He also makes a huge leap in suggesting that if MLB had been able to get mandatory drug testing into the collective bargaining agreement that getting mandatory steroid testing would have been simpler. I disagree. As noted above, the push for mandatory cocaine testing died off as it was obvious that cocaine was on its way out as a drug of choice. Had it been included in the CBA, expanding testing to performance enhancing drugs would’ve required both sides – owners and players – to want testing. To be blunt, neither side wanted steroid testing until public outcry was enormous. And at that point, both sides came together to get steroid testing in the CBA. But in 1993 or 1996 or 1999 or whenever steroid use became more common than not, the players and owners were both raking in money. No one was pushing for PED testing. So even with a comprehensive test for coke, getting streroids tested for simply wouldn’t have happened because there wasn’t a great impetus for it. During the mid 1980s the owners wanted drug testing. The players – citing privacy – didn’t. 10 years later, neither side was interested in steroid testing.

While Skirboll makes the leap from coke to steroids, what he doesn’t tackle is the leap from amphetamines to cocaine. It has been cited too often in the past not to be mentioned, but Jim Bouton’s Book Ball Four sent the National Pastime’s drug and alcohol problems straight into the open. Despite the mention of amphetamines during the strong trial, Skirboll doesn’t dive into baseball’s very weak attempt at ridding the game of greenies in the early 1970s. Chuck Dobson, for example, went on record stating he used greenies prior to a start in 1970. He was told firmlly by commissioner Bowie Kuhn to retract the statement, which he eventually did. Baseball had a history of turning a deaf ear and a blind eye to what Bouton describes as performance enabling drugs, like amphetamines. None of the Kuhn’s feeble attempts to rid the game of baseball of greenies or his equally unsuccessful attempts at preventing such knowledge of becoming public is discussed.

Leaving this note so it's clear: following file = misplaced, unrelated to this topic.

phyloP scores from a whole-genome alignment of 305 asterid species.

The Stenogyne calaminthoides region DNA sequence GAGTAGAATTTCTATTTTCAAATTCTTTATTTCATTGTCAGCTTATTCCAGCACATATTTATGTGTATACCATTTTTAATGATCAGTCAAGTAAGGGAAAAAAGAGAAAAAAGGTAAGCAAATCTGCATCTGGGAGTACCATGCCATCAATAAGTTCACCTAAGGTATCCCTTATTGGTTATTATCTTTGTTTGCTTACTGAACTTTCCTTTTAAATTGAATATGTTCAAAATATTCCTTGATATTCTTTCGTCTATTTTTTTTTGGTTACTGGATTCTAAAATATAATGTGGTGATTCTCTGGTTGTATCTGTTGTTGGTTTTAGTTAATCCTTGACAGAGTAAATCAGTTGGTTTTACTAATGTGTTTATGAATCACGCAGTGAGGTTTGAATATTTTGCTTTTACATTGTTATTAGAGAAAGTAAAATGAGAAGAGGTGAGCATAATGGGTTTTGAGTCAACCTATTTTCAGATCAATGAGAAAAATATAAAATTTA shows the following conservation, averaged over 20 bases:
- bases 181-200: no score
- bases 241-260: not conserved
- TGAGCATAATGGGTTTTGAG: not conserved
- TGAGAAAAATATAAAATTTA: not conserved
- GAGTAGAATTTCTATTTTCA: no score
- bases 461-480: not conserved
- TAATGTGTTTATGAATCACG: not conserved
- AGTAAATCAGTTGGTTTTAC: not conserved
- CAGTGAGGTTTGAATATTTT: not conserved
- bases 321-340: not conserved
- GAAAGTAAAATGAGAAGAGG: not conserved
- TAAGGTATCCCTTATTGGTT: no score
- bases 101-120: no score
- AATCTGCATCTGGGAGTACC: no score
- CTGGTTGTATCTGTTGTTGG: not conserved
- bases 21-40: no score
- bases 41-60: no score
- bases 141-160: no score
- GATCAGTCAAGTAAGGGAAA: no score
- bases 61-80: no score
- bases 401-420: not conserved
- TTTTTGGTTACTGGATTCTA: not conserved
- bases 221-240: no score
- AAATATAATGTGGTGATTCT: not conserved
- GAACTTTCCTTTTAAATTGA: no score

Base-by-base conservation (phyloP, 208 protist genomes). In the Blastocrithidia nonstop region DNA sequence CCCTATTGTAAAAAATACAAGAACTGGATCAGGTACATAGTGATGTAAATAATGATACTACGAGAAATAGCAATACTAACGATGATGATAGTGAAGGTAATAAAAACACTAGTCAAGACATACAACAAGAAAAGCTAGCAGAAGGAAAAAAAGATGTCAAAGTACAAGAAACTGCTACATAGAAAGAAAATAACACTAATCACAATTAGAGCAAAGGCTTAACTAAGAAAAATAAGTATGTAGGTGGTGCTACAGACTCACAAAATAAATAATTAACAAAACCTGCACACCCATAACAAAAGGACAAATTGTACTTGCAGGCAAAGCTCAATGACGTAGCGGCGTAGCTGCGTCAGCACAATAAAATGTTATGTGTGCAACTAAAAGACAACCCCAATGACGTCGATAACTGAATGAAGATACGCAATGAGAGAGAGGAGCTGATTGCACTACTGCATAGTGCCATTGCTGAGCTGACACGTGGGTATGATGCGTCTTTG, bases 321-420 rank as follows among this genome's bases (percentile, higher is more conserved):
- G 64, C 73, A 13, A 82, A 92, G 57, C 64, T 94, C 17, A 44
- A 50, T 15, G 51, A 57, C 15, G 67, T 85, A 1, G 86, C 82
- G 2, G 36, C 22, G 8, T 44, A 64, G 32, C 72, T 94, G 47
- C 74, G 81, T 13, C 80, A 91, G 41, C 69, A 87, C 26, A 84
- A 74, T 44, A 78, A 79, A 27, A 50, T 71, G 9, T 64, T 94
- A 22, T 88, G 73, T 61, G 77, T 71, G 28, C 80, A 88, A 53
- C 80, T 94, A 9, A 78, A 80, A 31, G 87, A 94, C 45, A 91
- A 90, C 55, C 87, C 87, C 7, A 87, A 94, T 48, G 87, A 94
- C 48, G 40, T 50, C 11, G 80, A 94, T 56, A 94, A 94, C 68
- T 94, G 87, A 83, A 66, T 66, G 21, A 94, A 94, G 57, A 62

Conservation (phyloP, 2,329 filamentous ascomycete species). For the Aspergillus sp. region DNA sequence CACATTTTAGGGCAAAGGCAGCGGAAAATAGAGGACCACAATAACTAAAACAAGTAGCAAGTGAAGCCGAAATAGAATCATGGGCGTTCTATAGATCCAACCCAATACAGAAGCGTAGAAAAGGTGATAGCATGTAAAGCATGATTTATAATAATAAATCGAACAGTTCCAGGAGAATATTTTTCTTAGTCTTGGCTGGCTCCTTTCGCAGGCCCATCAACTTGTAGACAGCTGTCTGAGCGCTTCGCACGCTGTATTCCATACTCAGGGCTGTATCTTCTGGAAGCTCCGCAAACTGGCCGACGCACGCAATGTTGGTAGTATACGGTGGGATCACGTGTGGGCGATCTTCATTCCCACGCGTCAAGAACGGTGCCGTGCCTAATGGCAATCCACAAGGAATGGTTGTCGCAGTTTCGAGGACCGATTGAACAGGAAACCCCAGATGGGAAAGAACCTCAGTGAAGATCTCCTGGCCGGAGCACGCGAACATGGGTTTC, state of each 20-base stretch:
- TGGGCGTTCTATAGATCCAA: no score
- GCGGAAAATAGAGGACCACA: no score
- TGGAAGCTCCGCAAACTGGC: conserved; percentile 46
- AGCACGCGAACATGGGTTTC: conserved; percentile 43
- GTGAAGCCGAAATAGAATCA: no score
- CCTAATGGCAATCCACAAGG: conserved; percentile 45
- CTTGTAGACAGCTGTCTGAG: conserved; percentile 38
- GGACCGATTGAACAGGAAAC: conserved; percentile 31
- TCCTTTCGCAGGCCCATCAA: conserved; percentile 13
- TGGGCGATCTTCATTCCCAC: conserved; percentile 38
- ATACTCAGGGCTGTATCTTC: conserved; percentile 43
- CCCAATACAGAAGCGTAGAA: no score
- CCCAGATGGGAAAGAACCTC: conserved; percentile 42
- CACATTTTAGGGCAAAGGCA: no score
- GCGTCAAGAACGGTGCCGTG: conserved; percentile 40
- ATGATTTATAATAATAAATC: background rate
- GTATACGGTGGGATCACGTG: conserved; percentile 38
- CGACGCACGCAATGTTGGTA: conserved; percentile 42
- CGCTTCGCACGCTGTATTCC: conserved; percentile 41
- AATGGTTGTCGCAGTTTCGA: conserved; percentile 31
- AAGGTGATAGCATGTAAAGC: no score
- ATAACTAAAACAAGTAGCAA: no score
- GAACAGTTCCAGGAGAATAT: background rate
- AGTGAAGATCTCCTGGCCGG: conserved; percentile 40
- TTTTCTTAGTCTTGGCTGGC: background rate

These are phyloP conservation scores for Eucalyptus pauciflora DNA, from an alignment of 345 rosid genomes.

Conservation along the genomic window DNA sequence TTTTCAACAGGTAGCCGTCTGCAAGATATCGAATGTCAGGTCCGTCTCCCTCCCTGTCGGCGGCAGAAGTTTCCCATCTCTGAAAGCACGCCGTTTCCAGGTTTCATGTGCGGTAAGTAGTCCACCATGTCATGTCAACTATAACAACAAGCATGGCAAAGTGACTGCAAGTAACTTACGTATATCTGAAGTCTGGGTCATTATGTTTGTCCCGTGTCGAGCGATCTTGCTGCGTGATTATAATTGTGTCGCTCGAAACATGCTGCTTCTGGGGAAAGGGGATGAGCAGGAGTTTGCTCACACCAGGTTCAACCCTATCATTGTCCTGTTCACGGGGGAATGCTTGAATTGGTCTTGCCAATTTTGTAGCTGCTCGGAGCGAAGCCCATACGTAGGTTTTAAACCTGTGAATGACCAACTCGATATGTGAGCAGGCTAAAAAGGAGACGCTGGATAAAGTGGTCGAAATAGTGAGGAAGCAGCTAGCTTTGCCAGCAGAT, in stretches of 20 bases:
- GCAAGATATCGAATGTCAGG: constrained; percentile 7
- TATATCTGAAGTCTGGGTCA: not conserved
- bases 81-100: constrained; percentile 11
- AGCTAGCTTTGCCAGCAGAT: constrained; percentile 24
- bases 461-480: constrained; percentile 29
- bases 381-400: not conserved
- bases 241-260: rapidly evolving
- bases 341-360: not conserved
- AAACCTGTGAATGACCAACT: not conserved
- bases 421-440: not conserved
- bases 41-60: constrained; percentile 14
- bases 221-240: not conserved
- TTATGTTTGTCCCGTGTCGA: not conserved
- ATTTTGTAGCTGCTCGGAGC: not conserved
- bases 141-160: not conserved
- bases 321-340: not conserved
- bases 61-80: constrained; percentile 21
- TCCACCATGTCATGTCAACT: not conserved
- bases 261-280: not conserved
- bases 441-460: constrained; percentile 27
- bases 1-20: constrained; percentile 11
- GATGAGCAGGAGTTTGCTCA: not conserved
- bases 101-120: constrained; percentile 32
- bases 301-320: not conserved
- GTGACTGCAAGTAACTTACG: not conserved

Finally, I have to question Skirboll’s knowledge of the Pirates performance during the cocaine era. He writes of the team’s struggles at the gate and in the standings: With the team up for sale and suffering from poor attendance, not to mention an image problem that had some calling their stadium the National League drugstore, the Pirates responded with a series of odd moves. First, on May 23 they fired general manager Harding Peterson…

Unless Skirboll is a personal friend of the Peterson family, I don’t see how that could be considered an odd move. Peterson had run the team into the ground. Empty drafts and poor trades had left the team devoid of hitting talent. They were in last place and the fault belonged mostly to Peterson. He deserved to be canned. There are no two ways about it. If it was odd, it was only odd in that it was overdue and took too long to happen.

I would also love to see – but costs probably prevent it – a full transcript of player testimony during the Strong trial. Word-for-word. Let’s see all of it.

Skirboll, in painting the tale of the 1979 Pirates, notes that Pittsburgh acquired Tim Foli from the Mets one month into the season. It was earlier than that. That’s a minor, nit-picky issue. But I have to wonder who is doing the fact checking.

As I stated earlier, despite some issues – notably the lack of interviews with contemporary players and the leap into the steroids issue – this book is a good one. It is indexed properly and Skirboll’s has referenced his research appropriately with a complete bibliography.

Overall, this book is worth purchasing. It is also worth having someone more thoroughly write this story in the coming years.